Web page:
(f) Produce a plot with tree size on the x-axis and cross-validated error on the y-axis.

(g) Which tree size corresponds to the lowest cross-validated error?

(h) Produce a pruned tree corresponding to the optimal tree size obtained using cross-validation. If

cross-validation does not lead to selection of a pruned tree, then create a pruned tree with five terminal

nodes.

(i) Compare the training MSEs between the pruned and unpruned trees. Which is higher?

(j) Compare the test MSEs between the pruned and unpruned trees. Which is higher?

1

(k) Fit a bagging model to the training set with Balance as the response and the other variables. Use

1,000 trees (ntree = 1000). Use the importance() function to determine which variables are most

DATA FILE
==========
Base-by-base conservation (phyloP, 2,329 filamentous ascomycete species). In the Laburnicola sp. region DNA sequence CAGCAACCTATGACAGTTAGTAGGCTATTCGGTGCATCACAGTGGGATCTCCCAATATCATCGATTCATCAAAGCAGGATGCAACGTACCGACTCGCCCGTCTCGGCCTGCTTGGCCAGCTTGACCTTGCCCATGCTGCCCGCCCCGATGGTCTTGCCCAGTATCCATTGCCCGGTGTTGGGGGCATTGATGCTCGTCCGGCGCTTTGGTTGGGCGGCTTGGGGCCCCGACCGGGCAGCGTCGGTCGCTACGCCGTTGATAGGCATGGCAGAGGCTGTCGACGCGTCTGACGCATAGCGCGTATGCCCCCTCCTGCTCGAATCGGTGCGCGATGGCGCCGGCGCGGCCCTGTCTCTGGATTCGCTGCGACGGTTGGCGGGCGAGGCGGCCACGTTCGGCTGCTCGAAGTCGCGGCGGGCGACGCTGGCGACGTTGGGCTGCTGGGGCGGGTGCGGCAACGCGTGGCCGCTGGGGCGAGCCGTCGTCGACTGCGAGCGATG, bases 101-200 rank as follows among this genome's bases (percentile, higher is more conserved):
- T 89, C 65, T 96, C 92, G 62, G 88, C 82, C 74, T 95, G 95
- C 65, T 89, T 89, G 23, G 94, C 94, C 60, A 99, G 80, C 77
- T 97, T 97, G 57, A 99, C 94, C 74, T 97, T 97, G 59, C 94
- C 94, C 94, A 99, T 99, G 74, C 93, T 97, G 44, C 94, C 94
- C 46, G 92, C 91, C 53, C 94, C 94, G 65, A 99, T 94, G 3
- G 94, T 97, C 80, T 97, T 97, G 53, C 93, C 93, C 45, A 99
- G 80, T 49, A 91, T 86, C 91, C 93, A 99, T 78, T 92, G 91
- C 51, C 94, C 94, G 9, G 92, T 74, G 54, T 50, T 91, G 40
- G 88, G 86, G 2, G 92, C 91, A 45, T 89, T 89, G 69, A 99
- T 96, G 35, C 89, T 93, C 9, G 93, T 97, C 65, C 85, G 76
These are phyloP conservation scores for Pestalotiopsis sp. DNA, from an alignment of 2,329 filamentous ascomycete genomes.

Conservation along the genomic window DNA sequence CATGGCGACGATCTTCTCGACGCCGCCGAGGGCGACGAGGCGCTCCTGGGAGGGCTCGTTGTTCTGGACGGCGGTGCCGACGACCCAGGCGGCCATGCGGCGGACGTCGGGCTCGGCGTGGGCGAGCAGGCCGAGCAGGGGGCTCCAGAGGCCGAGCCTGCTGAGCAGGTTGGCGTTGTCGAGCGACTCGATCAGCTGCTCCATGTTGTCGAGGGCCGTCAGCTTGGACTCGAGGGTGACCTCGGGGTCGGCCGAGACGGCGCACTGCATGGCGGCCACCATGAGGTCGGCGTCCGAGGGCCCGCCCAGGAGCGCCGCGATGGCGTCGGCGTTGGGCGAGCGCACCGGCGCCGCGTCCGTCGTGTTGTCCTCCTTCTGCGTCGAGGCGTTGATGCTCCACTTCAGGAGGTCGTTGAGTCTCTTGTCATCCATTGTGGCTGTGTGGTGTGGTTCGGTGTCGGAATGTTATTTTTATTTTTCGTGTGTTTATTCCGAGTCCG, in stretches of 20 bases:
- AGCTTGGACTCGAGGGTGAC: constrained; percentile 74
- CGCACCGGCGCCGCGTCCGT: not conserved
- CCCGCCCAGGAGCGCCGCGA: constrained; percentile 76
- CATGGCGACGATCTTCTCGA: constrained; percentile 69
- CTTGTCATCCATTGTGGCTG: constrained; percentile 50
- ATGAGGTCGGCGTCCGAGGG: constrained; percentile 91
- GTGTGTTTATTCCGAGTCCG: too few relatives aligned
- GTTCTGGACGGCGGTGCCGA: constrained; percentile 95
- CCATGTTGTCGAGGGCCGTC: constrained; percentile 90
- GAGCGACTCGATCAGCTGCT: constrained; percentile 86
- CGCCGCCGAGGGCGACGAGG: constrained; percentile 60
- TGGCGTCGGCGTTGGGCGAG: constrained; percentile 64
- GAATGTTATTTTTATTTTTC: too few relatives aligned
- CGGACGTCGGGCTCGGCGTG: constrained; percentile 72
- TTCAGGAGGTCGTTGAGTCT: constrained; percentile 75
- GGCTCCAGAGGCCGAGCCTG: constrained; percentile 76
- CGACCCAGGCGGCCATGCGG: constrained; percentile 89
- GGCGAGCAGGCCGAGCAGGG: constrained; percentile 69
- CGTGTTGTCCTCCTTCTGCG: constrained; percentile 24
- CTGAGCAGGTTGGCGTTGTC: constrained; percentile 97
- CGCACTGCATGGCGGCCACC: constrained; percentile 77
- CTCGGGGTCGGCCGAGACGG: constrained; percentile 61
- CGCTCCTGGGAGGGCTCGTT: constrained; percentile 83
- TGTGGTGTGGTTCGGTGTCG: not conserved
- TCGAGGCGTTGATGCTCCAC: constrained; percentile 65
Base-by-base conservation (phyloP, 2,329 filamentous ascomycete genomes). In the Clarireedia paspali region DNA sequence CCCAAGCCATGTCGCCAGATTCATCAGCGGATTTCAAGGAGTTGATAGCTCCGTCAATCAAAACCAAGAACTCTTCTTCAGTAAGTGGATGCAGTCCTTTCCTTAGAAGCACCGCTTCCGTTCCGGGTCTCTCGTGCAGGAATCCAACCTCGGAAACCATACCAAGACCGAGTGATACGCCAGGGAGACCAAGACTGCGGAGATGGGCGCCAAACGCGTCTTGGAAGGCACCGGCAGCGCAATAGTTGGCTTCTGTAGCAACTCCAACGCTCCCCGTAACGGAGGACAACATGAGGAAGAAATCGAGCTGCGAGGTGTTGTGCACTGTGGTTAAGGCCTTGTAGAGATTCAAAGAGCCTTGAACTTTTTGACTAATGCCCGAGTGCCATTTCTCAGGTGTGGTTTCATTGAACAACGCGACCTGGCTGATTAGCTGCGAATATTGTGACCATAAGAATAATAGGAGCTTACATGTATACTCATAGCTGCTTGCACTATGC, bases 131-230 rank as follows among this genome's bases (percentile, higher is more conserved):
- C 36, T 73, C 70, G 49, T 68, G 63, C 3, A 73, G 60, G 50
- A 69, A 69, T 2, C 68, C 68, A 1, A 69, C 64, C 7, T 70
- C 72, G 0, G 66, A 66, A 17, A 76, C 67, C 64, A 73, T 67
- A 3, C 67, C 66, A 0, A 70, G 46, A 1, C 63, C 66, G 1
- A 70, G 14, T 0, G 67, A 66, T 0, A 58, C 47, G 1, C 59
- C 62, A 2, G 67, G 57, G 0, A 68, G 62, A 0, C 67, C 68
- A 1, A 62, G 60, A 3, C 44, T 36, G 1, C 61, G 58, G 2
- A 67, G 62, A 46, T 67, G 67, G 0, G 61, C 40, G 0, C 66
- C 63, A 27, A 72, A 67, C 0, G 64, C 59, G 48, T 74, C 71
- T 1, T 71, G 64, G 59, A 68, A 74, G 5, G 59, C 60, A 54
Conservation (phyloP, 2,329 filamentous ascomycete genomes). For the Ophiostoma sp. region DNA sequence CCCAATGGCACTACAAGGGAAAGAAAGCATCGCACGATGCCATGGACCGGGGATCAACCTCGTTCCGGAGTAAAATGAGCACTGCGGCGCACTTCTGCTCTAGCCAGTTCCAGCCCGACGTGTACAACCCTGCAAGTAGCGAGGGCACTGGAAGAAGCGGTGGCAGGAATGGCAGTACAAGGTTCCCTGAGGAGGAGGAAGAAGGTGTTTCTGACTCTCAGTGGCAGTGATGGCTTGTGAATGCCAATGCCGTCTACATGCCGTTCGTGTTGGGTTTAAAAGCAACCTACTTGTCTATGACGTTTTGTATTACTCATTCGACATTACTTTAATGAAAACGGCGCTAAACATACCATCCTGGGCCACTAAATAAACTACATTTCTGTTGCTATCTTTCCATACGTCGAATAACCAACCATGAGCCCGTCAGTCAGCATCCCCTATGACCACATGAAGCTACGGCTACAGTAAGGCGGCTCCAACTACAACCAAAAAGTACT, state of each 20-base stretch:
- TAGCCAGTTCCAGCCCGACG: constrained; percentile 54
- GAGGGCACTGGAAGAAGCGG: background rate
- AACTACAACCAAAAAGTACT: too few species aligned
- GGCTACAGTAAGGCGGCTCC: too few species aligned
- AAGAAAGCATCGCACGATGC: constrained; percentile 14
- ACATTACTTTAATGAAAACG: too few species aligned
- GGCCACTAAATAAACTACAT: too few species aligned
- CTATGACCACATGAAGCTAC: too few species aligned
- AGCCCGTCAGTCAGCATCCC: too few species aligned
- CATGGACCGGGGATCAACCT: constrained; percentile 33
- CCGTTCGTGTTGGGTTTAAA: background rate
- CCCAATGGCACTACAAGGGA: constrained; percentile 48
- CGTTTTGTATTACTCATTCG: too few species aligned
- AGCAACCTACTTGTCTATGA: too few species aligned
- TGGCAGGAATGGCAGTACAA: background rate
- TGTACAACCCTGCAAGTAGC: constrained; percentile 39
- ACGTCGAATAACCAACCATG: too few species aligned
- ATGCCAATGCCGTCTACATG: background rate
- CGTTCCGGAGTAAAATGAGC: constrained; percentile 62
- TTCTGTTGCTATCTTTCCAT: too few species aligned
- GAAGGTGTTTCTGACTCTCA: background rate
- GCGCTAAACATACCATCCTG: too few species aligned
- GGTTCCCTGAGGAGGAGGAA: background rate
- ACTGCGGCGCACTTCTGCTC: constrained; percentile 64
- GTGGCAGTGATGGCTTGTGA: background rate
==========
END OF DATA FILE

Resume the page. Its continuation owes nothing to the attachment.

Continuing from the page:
important.

(l) Use the bagging model to predict the response on the test data. Compute the test MSE.

(m) Fit a random forest model to the training set with Balance as the response and the other variables. Use

1,000 trees (ntree = 1000). Use the importance() function to determine which variables are most

important.

(n) Use the random forest to predict the response on the test data. Compute the test MSE.

(o) Fit a boosting model to the training set with Balance as the response and the other variables. Use 1,000

trees, and a shrinkage value of 0.01 (λ = 0.01). Which predictors appear to be the most important?

(p) Use the boosting model to predict the response on the test data. Compute the test MSE.

(q) Fit a GAM to the training set with Balance as the response and the other variables, and use the GAM

to predict the response on the test data. Compute the test MSE.